Greek director Dimitris Bavellas’ feature debut Runaway Day screened in the competition of the Sarajevo Film Festival.

Shot in black-and-white, the film tells the story of one day in which numerous citizens of modern-day Athens starts running away from their homes without explanation, and this phenomenon takes on the dimensions of an epidemic.

Bavellas talks about how he used the financial crisis as a backdrop to the story about personal liberation and the influences he was determined to employ in order to make a counterpoint to the current rise of the far right in Greece.

Although Runaway Day is quite experimental in the formal sense, it’s quite a direct comment on the Greek crisis.

I see the film more as a look on the effect that this gradually worsening situation has brought to the moral and the mentality of the New Greeks rather than a direct comment about the crisis. However, the characters are moving and operating in modern Athens which gave us the perfect opportunity to film the city in its full decline and underline it.

People in the film are running away because they are stuck in an unbearable situation. But the two main characters also seem to be running away from their private lives?

The effect this pandemic outburst has to all the people in the film is to basically reveal and bring to the foreground their deeper, unspoken desires and wishes. Maria, the main female character [played by Maria Skoula] wants to get away from the routine of her marriage, at least for a while, exploring life and love from the very beginning.

Loukas, the main male character [Efthymis Papadimitriou], a typical Greek of his age, wants to play as he used to when he was a little child before the heavy financial burden of debts (combined with constant unemployment, a great mixture) struck him.

The same stand for Maria’s husband Dimitris [Errikos Litsis], whose life was put aside in order to achieve his controversial “career”, building his wealth mostly by cheating and misusing public money. He wants to become an innocent child again, to play football and run in the woods.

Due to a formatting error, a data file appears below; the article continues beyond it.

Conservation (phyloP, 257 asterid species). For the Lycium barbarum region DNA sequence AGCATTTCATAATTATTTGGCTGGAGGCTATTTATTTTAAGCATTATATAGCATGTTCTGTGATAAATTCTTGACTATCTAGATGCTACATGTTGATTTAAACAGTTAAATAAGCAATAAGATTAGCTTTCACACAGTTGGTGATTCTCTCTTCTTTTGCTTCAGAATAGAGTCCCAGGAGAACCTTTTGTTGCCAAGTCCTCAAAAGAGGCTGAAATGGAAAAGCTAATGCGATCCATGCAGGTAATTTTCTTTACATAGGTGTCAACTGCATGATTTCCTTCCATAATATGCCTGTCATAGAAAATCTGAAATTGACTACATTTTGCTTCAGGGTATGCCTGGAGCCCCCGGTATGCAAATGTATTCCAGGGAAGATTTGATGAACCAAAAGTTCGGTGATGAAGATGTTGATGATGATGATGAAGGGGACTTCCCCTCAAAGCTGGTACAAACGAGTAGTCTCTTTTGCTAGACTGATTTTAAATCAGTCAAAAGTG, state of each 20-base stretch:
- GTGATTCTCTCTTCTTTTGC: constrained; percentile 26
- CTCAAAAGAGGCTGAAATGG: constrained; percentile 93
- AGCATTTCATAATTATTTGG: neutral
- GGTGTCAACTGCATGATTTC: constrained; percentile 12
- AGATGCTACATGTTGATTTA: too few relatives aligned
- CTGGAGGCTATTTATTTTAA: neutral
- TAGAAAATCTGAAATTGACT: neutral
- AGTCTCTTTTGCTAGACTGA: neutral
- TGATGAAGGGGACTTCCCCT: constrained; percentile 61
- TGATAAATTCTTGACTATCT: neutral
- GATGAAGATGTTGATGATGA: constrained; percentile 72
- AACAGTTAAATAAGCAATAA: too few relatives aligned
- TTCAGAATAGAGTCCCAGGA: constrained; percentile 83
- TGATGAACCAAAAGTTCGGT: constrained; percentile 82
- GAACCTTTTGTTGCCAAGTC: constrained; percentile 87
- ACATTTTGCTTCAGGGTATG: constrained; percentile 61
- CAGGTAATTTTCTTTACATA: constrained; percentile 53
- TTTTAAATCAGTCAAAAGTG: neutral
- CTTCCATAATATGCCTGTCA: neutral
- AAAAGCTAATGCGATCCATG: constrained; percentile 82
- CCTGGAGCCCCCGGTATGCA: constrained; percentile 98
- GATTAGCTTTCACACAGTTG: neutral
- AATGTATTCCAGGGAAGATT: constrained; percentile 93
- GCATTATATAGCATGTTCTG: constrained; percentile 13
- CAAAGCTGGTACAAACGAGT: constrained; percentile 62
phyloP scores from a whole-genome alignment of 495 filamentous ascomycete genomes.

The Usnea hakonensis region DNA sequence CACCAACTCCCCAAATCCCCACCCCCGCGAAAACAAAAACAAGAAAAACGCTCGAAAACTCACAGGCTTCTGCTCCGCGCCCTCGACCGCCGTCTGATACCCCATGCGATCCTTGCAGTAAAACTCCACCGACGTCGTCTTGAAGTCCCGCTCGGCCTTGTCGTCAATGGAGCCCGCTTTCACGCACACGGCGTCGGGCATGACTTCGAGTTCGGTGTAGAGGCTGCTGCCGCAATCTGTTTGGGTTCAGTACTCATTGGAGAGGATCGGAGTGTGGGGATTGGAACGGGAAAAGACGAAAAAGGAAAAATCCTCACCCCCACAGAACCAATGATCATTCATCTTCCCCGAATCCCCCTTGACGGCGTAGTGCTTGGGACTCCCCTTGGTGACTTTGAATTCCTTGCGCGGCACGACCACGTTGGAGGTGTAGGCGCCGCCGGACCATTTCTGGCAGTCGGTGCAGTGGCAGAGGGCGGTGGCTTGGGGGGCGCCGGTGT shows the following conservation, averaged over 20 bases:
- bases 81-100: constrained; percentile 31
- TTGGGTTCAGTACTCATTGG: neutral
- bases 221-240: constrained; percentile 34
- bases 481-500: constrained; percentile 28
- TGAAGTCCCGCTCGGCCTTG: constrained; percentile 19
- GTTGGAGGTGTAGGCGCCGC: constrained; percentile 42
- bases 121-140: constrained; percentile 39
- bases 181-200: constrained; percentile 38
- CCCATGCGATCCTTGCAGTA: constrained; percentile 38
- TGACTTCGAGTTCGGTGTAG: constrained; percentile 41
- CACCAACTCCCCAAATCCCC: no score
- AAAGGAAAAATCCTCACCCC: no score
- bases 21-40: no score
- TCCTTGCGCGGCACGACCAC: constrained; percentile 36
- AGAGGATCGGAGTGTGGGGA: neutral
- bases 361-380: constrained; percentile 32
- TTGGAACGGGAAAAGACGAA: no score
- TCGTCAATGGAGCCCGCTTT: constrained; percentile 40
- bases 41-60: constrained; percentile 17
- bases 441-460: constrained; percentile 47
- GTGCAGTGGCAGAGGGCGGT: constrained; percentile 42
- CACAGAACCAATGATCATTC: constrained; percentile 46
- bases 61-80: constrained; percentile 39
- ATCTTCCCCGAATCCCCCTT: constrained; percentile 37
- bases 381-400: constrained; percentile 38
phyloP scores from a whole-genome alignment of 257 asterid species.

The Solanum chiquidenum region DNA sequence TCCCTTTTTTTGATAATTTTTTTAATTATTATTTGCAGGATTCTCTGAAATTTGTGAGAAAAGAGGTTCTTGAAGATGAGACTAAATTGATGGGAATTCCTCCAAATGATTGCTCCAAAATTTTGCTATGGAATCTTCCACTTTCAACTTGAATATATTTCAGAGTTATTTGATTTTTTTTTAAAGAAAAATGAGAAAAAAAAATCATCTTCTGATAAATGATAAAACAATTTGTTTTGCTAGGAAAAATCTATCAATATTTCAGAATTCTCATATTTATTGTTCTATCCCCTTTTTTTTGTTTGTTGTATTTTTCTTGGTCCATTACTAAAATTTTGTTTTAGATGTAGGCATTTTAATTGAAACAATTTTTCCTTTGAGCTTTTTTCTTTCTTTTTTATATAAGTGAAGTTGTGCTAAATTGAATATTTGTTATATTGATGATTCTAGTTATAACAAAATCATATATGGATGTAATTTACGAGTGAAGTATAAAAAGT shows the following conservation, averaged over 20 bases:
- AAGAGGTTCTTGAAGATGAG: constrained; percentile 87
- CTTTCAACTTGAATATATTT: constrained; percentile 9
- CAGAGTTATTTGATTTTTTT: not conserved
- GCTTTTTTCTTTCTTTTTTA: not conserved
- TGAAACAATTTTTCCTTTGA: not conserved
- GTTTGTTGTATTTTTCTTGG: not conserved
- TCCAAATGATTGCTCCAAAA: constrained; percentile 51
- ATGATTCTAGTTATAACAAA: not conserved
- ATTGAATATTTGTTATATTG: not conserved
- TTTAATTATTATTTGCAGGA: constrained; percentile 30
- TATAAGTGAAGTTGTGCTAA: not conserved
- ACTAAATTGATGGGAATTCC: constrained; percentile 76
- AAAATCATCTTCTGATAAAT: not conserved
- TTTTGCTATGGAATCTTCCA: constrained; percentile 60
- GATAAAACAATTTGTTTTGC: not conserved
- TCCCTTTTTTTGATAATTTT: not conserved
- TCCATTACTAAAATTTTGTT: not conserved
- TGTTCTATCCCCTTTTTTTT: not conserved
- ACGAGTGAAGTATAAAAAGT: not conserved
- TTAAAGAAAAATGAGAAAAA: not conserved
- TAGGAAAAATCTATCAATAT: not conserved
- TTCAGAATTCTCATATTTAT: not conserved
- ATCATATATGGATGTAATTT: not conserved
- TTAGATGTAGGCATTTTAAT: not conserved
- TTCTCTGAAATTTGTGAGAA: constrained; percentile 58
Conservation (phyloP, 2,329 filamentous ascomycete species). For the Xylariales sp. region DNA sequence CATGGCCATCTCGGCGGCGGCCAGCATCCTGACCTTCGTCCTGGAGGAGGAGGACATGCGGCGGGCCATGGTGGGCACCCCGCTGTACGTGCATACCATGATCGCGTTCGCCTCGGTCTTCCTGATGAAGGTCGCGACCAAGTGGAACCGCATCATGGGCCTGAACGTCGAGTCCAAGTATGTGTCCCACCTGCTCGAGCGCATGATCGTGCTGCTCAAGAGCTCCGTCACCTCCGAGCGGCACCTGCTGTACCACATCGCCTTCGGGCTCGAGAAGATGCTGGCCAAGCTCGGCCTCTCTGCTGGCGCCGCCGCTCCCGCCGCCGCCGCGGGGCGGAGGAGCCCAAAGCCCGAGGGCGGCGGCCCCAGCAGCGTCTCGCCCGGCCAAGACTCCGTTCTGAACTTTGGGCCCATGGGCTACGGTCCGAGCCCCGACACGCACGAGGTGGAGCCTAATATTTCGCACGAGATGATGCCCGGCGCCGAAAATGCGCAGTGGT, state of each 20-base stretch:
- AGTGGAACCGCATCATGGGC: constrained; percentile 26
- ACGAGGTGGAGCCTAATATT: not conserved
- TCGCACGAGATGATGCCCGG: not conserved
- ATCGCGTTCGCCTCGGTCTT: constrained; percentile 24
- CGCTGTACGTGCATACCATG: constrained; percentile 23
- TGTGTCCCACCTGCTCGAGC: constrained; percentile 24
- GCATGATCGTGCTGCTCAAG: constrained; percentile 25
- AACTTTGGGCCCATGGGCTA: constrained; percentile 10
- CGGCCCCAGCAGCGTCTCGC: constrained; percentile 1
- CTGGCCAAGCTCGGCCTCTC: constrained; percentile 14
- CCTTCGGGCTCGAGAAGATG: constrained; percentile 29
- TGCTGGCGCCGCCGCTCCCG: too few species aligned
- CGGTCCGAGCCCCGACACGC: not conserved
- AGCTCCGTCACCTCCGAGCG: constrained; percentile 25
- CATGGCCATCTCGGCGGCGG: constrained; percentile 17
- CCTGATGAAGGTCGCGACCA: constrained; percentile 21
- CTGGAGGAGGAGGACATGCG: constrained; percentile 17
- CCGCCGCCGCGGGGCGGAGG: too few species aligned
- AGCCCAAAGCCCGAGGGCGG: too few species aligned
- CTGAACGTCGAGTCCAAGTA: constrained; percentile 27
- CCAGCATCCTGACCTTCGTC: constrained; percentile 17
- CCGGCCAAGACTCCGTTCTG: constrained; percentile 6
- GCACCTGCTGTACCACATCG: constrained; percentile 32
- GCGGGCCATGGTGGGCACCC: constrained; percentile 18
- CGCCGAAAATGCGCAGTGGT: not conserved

All the characters in the film are children trapped in an adult body, completely lost, secluded from their desires and with a series of responsibilities thrown upon them. When this final, uneven financial disaster threatens them, they find only one solution; to run away.

The little girl who appears several times throughout the film in crucial situations for the main characters is a kind of a guardian angel? Or a guide?

The little girl, Eva, is both a guardian angel and a guide. Unlike all the adults in the film, she is the only one who acts in a mature and responsible way. Eventually, she is the one that has to cope with all the wrong decisions older people have done for her sake, without ever asking her.

There are numerous influences that can be detected in the film, especially from cinema of the seventies.

In order to make a film in Greece, a country that is increasingly flirting with the far-right, one has to be extremely determined. The only way for a film-maker to achieve that is to believe 100% in what he is doing. Therefore, I had to return to all the beloved themes that have been haunting me since my childhood, consciously or not; road movies, spaghetti westerns, John Carpenter’s films, horror and action flicks of the ‘70s, “two-tone” and new wave mood, ‘50s sci-fi motifs, and pop-culture in general, which set up the perfect background for the spiral story to unfold and, at the same time, reveal the sad environment where Runaway Day is taking place: Athens, an once beautiful city, that is gradually falling apart along with western civilisation.

In the end, all the characters are liberated, even Maria’s husband and children.

Indeed, they all seem to be joyful. However, we do not specify whether their smiles are those of fortunate people who found happiness or ones showing idiot’s ignorance. We cannot give the answers, what we can do though is to suggest the quickest way out.

Having said that, a theme that always seems intriguing for me is a man’s conscious decision to dare and risk the boring but secure routine of his everyday life for an uncertain but potentially exciting future.

Maria, a modern Alice, has completed her surreal circle – the film is intentionally full of repetitive shots, locations and actions to underline the sense of internal and external emptiness – and, standing on her own feet again, decides consciously to follow.

What does the world premiere at Sarajevo mean to you?

From the very first days of the shooting, when a film shows its potentials, we were certain that we had something to say and that the struggle we went through was worth it. My family, my good friends but also people who I approached for the very first time, they all embraced the film, cared for it and ultimately gave their full focus and hard work to reach here. I will be obliged and thankful to all of them forever.

Qualifying for the competitive section of Sarajevo Film Festival, doubtlessly the most up and coming Festival in Europe, was a great honour and the perfect reward for us, proving our struggle was righteous. More, it is a fantastic start for the circuit that we hope that Runaway Day will make at festivals around the world.